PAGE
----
I keep repeating, but I had orbital decompression surgery on Monday. My face, especially around my eyes, looked like I had a rough night at fight club. After a week of alternating use of an ice pack for twenty minutes on, and twenty minutes off, and lots of bed rest, and being mentally unfocused due to strong pain medications, I can finally see out of both eyes. I am still on several medications, including whole-body anti-biotics and in-eye anti-biotics which I apply three times a day to both eyes. I have a double vision which the doctors expect will go away on its own or I will require additional surgery. I'll know more at my post-surgery appointment on Monday.

This week, I had not expected to submit a post for Frank's Photo Challenge. Until today, I had not even thought about the weekly challenge. I was focused on recovering from surgery. But I was skipping through the WordPress Reader and saw a response to the photo challenge and out of curiosity, I looked for this week's keyword and started laughing. Focus!!

Due to cataract surgery on my left several years ago, I had to choose the type of lens I wanted. I opted for distance vision. With the left eye, I can focus on objects that are further than two meters or more from my sight. Soon after that, I had laser surgery, phase reactive keratotomy, in my right eye, which allows me to focus on the nearby objects that are two-metres or less from my right eye. My brain combines both images to enable stereoscopic vision so that I can drive safely, read a screen, a book, and watch a movie.

Of course, seeing two of every car as I drive isn't ideal. With my post-surgery diplopia, I can't focus on anything in front of me unless I close one of my eyes. My wife gave me an eye-patch to alternately cover each eye. But when you can see out of one eye only, you lose stereoscopic vision and the ability to determine depth.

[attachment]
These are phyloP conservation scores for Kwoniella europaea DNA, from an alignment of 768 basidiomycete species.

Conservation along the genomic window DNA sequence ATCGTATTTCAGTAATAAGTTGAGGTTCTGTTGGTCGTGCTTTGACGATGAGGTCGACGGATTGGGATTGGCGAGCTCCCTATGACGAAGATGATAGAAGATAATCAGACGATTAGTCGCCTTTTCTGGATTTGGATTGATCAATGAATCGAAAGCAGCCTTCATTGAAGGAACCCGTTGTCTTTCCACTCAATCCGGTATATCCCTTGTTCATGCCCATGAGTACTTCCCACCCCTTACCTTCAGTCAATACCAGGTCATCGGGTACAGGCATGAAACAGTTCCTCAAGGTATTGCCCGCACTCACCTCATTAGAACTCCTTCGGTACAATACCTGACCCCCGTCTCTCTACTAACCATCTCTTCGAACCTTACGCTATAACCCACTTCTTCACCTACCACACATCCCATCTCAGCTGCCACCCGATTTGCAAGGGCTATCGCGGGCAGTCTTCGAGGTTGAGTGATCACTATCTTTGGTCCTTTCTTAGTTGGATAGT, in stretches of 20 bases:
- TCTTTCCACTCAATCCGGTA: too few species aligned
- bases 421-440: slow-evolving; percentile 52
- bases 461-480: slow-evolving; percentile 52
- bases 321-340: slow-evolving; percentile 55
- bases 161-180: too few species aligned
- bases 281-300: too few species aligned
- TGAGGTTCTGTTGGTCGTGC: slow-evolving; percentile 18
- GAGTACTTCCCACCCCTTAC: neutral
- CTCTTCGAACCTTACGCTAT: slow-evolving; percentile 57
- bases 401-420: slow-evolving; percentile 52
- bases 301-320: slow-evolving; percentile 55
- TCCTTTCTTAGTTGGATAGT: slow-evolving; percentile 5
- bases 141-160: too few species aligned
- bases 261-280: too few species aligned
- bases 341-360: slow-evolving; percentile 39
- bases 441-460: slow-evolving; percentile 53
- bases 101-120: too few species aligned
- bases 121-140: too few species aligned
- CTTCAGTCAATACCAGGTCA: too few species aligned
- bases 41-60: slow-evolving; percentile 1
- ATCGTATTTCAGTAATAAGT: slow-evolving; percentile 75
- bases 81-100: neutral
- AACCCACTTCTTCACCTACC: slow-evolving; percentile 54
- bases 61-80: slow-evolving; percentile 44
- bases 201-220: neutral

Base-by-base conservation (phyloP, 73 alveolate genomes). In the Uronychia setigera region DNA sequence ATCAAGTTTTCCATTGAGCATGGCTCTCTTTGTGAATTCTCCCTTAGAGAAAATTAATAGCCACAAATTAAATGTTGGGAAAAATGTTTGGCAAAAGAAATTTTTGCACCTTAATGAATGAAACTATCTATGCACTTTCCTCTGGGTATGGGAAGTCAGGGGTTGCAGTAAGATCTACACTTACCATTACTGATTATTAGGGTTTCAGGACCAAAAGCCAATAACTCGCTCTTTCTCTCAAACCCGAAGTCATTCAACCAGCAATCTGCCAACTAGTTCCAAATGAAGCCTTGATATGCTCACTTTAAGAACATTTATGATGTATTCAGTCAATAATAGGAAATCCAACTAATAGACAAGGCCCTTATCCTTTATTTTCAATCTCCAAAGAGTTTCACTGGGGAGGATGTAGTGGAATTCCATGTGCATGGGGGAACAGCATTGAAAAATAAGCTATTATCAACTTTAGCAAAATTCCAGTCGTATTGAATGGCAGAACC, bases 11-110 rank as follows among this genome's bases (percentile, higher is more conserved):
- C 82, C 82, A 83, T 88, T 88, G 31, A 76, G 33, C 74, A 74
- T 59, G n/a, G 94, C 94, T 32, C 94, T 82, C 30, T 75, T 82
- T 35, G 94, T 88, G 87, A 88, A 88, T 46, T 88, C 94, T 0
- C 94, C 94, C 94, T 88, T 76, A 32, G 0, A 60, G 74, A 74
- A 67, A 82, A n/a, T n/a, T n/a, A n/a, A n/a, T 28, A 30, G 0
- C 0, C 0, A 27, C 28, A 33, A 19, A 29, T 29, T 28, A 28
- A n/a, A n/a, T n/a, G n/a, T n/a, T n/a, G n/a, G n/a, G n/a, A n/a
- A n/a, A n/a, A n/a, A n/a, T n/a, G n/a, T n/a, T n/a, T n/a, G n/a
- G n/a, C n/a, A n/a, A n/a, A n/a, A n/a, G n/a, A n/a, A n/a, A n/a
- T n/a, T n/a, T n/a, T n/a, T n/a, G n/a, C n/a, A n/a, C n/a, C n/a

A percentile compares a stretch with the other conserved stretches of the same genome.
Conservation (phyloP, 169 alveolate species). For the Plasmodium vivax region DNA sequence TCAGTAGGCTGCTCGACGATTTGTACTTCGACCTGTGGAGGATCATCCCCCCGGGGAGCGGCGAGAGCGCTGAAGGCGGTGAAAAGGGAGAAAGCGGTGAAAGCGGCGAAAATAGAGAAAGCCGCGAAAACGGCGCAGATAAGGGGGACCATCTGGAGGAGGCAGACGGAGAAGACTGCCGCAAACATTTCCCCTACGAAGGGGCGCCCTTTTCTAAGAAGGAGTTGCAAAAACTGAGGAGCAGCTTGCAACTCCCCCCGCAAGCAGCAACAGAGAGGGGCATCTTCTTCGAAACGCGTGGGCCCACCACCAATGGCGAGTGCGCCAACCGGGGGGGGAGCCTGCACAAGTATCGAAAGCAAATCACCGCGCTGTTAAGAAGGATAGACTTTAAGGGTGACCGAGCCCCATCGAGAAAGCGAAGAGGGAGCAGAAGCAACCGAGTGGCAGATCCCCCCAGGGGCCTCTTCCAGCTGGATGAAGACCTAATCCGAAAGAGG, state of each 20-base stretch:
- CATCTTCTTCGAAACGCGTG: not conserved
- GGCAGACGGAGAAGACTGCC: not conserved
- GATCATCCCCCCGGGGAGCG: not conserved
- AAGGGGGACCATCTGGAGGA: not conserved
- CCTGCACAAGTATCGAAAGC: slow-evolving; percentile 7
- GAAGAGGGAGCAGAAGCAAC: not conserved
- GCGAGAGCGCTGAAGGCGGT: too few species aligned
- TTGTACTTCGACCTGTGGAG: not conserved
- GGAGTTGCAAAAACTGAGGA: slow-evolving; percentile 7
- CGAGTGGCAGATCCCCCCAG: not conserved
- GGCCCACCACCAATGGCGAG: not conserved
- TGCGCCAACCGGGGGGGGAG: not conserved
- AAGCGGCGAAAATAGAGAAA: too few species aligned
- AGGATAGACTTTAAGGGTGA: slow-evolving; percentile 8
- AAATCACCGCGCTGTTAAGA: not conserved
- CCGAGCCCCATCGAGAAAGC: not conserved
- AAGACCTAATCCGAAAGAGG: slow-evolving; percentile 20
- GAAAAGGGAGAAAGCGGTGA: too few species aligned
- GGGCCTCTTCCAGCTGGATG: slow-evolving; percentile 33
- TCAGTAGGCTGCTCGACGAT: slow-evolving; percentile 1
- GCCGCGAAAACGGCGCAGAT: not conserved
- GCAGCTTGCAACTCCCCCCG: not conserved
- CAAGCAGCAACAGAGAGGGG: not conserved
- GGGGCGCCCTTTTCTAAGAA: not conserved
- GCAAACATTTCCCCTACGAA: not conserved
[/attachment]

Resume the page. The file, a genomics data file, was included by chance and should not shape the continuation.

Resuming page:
So what to do? I wanted to submit an entry.

I decided to save up my energy; it takes a lot out of me to cover one eye long enough to type these words so that I could submit two images. I captured both pictures on my Fuji X-T2 with a manual focus 35mm film lens, my Asahi SMC Takumar 55mm f/2. For the first image, I used the focus-peaking feature of the Fujifilm X-T2 to help me find the proper focus for the image. For the other, I focus on using just my eyes. I expect one image is sharper than the other.

The out-o-focus image is a decent depiction of what my vision was like a day after surgery.

I used Luis Costa's monochrome film simulation recipe, which I found via Ritchie Roesch's [Not] My Fujifilm X-Pro2 Tri-X Push-Process Film Simulation Recipe post. The last time I shot a monochrome film was in college in the mid-'80s. I don't remember explicitly shooting Tri-X, but I do remember capturing a lot of monochrome images. I don't know if this Tri-X recipe is close to Tri-X or not, but I like the way it looks.

Sep 14, 2019, Chive Flower — FujiFilm X-T2 + Asahi SMC Takumar 55mm f/2

  • Aperture—ƒ/5.6
  • Camera—NIKON D40
  • Taken—21 August, 2011
  • Copyright—© Khürt L. Williams
  • Focal length—50mm
  • ISO—400
  • Shutter speed—1/320s

daguerreotype

... the daguerreotype put an end to the portrait making business as it was known to the world. Skilled painters, who previously were the only means of creating a likeness of one’s self, were suddenly squeezed by the faster and cheaper process. Not only was the daguerreotype literally faster and easier to create than a painting, the operator didn’t need to have any particular talent other than being able to follow directions and do some mathematical computations to mix chemicals. They didn’t need to spend years cultivating their art and style and studying methods. And they surely didn’t need the underlying “spark” or “raw talent” that is often associated with painters or sculptors. By the 1860’s, much of the portrait painting industry was gone and those that did still have their paintings commissioned often did not sit for their painting sessions, but instead sent their painter a daguerreotype to work from.Lisa Robinson